The cartellino in the top right corner of this portrait establishes it as having belonged to the famous collector, John Lumley, 1st Baron Lumley (c.1533 – 1609). Lumley amassed one of the greatest art collections outside that of the Royal Court through a combination of inheritance, astute purchases and commissions. He owned paintings of almost all the notable figures of the Tudor dynasty, and his inventory of the collection, also known as the ‘red velvet book’ on account of its binding, and compiled in 1590, still survives today and stands as the single most important document for the study of art in Elizabethan England. Its significance lies not merely in the fact that it is a comprehensive list of the largest private collection of its time, but for the number of paintings to whom artists’ and sitters’ names are given.
by descent to William 8th Earl Waldegrave (1788 – 1859), by whom sold,
‘Sale of the Valuable Contents of Strawberry Hill’, 17 May 1842, lot 78 (as a ‘portrait of Mary Tudor’);
where acquired by Lady Charlotte Elizabeth Guest (1812 – 1895);
by descent to Ivor Bertie Guest, 1st Baron Wimborne (1835 – 1914);
sold 9 March 1923 to Dr Eduard Beith;
Christie’s, London, 8 April 1938, lot 23, (as ‘The Duchess of Suffolk’, bt. Leggatt Bros., London); Ronald Nall-Cain, 2nd Baron Brocket (1904 – 1967), Bramshill Park, Hampshire;
Sotheby’s, London, 16 July 1952, lot 46 (as ‘Mary Tudor’); Private Collection, USA;
The Weiss Gallery, London, 1987;
Dr. & Mrs Bonheim, Cologne, Germany.
Lionel Cust, ‘The Lumley Inventories’, Walpole Society, vol. VI, 1917, no.18, pp.15-29. David Piper, ‘The 1590 Lumley Inventory: Hilliard, Segar and the Earl of Essex’, The Burlington Magazine, July 1957, no.7, fig.13, pp.224-229.
Mark Evans (ed.), Art Collecting and Lineage in The Elizabethan Age; The Lumley Inventory and Pedigree: Facsimile and Commentary, 2010, no.164, p.163.
Lumley had his paintings inscribed with a trompe l’oeil label as seen here, which usually bore the sitter’s name, their offices and dates, though notably not the artist’s name. This offers an insight into the importance then attached to a sitter’s identity over that of the artist’s. It suggests Lumley was more concerned with collecting a group of portraits of significant historical figures, rather than being concerned by their attribution. This is not surprising when considering how most of the painters at that time were considered no more than artisan guildsmen, and that few actually signed their works. Nor does Lumley seem to have minded if some of these portraits were later replicas, based upon earlier works. A recent dendrochronology of the panel for this portrait reveals an earliest tree-ring date of c.1556, so presumably it must have been painted after 1560. Lumley may have commissioned the painting himself, and certainly it would have been fairly new when he acquired it for his collection.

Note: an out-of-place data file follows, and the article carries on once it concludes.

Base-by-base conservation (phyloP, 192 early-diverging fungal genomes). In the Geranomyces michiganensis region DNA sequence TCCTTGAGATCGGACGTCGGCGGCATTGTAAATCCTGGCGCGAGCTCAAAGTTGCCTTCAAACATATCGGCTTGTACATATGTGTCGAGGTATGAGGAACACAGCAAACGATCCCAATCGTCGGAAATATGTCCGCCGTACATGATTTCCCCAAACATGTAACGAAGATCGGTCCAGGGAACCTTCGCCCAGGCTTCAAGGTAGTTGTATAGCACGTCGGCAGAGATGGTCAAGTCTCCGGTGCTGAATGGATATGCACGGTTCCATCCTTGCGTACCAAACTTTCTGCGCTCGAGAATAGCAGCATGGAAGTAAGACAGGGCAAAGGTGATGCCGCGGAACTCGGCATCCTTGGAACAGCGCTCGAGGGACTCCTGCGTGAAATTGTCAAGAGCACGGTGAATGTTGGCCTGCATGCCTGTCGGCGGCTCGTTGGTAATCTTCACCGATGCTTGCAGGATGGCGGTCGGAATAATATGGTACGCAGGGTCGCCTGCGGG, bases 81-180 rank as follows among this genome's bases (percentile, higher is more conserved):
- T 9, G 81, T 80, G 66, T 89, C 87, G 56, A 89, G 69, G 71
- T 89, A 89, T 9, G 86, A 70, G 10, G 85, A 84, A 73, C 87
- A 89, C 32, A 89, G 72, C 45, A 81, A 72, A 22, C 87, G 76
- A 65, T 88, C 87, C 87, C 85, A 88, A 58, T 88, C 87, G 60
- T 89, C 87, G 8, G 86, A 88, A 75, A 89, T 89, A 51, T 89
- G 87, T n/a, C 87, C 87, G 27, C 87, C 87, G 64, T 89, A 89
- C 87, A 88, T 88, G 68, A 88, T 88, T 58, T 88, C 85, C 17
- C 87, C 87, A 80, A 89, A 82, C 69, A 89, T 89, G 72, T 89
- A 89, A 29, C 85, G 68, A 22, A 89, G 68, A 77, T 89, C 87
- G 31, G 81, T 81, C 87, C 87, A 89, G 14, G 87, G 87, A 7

Having left Lord Lumley’s collection, for many years this portrait was assumed to be of Mary I; however, the very closely related drawing by Hans Holbein the Younger in the Royal Collection, Windsor, inscribed as the Marchioness of Dorset clearly establishes that she is indeed Margaret Wotton. Other versions of the portrait are known to exist, and like the present work, are based on a lost original, presumably by Holbein. Three variants of our portrait, all identified as Margaret Wotton, are in the collections at Welbeck Abbey (Duke of Portland), Durnham Massey (National Trust), and the Beecroft Art Gallery, Southend.
Margaret Wotton was the daughter of Sir Robert Wotton of Boughton Malherbe, Kent, and the widow of William Medley. She married secondly Thomas Grey, 2nd Marquess of Dorset (1477 – 1530). In 1533 she rode in Anne Boleyn’s coronation procession, and was one of two godmothers for Elizabeth I. However, by 1534 Margaret was openly engaged in a dispute with her son, Henry Grey, 1st Duke of Suffolk, 3rd Marquess of Dorset (1517 - 1554), a rift that would ruin her reputation. She first quarreled with her son, who had succeeded to the Marquisate in 1530, when he was forced to pay a fine of £4000 for renouncing his betrothal to Katherine Fitzalan, daughter of the Earl of Arundel. As a punishment, she tried to restrict his allowance as he was technically still a minor, only agreeing to his marriage to his preferred choice, Lady Frances Brandon, niece of the King, on the condition that the bride’s father, Charles Brandon, 1st Duke of Suffolk, supported the couple until her son came of age. In 1534 she finally offered to contribute ‘as my small power is and shall be’, but nonetheless Henry brought their dispute before the Kings’ Council, forcing her to admit that his allowance was not ‘meet or sufficient to maintain his estate’, and to offer to increase it. Embittered by the experience, she moved out of the Grey family seat at Bradgate House and died in 1541 at the age of fifty-four.
 The entry in the inventory reads ‘Of the olde Marquesse of Dorsett, syster to Sir Edw. Wooton’. The collection also included works quite certainly by Holbein’s own hand, including the famous portrait of Christine of Denmark now in the National Gallery (from which the cartellino was removed during cleaning).
 Another example of a picture from his collection that was painted after the sitter’s death is a portrait from the 1570s of John,2nd Lord Bray, who died in 1557 (Private collection, England).
 See Karl Theodore Parker, The Drawings of Hans Holbein inthe Collection of His Majesty the King at Windsor Castle, Oxford, 1945, p.43, no.28.
 (with whom she had four sons and four daughters).
 Henry Grey was father to Lady Jane Grey (1536/1537 – 1554), whose brief claim to the throne lasted a mere nine days before her summary execution.